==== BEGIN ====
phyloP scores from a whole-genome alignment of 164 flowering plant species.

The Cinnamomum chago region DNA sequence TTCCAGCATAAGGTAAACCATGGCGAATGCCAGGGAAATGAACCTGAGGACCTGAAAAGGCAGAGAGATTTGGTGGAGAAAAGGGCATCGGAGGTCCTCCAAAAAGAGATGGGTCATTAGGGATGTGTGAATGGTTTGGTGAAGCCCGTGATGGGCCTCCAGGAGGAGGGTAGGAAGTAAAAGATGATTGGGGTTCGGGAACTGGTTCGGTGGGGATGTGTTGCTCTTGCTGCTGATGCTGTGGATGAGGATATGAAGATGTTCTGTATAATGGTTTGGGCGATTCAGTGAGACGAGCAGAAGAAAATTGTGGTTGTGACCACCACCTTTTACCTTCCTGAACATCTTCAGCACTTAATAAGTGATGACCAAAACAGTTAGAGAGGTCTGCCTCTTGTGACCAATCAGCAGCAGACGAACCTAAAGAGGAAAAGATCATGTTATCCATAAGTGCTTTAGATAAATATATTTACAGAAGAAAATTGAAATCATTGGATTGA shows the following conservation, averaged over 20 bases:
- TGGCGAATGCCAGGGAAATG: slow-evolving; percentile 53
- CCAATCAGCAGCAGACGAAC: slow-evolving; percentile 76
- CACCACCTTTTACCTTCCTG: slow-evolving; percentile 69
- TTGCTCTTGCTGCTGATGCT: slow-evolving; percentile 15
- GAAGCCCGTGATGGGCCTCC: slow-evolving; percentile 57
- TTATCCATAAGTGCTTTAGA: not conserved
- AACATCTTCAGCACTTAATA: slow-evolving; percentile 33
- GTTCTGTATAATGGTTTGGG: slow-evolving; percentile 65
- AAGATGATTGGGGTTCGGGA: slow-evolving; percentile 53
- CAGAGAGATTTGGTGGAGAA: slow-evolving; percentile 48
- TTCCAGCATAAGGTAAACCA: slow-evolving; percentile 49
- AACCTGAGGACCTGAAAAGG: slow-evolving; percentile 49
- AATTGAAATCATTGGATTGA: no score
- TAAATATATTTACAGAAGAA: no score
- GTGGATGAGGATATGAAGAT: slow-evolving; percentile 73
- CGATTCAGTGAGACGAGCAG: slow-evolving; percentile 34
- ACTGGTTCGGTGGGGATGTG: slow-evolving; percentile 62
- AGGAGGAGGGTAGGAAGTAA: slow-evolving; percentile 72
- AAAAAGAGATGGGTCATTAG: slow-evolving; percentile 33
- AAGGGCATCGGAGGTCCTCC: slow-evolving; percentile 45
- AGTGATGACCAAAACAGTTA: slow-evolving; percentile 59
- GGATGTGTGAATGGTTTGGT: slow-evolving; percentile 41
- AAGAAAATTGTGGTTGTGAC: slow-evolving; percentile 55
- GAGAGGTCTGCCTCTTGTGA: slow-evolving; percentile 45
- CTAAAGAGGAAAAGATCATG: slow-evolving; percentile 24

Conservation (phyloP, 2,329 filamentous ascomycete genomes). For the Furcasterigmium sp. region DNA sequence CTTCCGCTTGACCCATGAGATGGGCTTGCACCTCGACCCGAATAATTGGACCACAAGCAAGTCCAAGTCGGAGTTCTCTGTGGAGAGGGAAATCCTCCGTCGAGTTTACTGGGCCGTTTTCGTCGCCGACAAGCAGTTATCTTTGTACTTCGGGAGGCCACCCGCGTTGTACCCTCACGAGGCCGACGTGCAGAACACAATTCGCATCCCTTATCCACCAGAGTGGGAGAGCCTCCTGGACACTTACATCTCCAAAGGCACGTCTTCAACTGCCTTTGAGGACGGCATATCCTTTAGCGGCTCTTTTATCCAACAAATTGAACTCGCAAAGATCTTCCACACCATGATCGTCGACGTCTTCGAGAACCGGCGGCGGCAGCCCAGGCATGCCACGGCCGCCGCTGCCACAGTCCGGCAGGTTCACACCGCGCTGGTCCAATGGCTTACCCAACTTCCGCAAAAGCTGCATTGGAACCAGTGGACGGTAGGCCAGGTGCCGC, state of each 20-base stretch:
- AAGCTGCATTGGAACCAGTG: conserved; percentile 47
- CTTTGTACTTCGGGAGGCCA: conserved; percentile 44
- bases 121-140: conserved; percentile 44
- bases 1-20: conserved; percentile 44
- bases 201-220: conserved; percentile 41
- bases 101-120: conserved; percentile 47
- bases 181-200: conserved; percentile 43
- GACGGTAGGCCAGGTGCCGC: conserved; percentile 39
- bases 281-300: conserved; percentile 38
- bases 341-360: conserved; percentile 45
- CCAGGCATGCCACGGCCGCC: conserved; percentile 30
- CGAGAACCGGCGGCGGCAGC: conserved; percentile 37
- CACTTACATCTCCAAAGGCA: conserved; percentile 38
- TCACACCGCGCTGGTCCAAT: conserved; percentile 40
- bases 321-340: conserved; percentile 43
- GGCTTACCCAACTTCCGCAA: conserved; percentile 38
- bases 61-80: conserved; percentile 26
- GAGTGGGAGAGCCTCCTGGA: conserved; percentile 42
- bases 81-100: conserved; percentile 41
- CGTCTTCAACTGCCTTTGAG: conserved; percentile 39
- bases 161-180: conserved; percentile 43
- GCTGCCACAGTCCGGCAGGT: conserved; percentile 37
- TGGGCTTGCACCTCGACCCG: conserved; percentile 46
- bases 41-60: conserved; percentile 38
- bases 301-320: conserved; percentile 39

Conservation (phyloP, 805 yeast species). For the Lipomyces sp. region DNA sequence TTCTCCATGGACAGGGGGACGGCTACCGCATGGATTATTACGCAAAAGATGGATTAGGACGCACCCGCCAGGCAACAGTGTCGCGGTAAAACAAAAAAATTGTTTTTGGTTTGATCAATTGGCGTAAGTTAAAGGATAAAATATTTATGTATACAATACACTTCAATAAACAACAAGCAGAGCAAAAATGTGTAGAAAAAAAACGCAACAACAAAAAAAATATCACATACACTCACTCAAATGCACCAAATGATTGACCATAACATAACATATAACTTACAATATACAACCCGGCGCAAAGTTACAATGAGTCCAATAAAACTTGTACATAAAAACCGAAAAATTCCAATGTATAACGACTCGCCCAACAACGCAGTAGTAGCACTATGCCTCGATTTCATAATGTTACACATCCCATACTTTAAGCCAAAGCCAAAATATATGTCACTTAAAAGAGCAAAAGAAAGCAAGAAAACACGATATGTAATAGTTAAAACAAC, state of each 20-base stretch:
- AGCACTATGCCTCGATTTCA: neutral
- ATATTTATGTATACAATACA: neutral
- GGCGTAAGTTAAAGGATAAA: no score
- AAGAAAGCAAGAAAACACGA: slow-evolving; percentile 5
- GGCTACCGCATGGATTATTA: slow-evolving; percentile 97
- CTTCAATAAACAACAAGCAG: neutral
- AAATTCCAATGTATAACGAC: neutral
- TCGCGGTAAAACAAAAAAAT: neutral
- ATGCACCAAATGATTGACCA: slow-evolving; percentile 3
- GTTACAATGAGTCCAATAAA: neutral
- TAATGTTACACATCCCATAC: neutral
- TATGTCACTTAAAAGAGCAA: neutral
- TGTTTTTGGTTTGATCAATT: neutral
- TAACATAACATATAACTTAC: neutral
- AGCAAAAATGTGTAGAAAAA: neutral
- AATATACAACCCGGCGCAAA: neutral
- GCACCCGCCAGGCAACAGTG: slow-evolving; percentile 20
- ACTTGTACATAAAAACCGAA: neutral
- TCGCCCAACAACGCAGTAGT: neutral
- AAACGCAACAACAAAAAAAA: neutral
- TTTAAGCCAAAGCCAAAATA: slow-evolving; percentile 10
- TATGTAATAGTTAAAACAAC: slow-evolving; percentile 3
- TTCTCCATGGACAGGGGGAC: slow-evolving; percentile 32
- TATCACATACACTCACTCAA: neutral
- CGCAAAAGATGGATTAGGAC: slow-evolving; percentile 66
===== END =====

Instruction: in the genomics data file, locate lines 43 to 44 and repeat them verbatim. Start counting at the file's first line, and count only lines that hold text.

- bases 321-340: conserved; percentile 43
- GGCTTACCCAACTTCCGCAA: conserved; percentile 38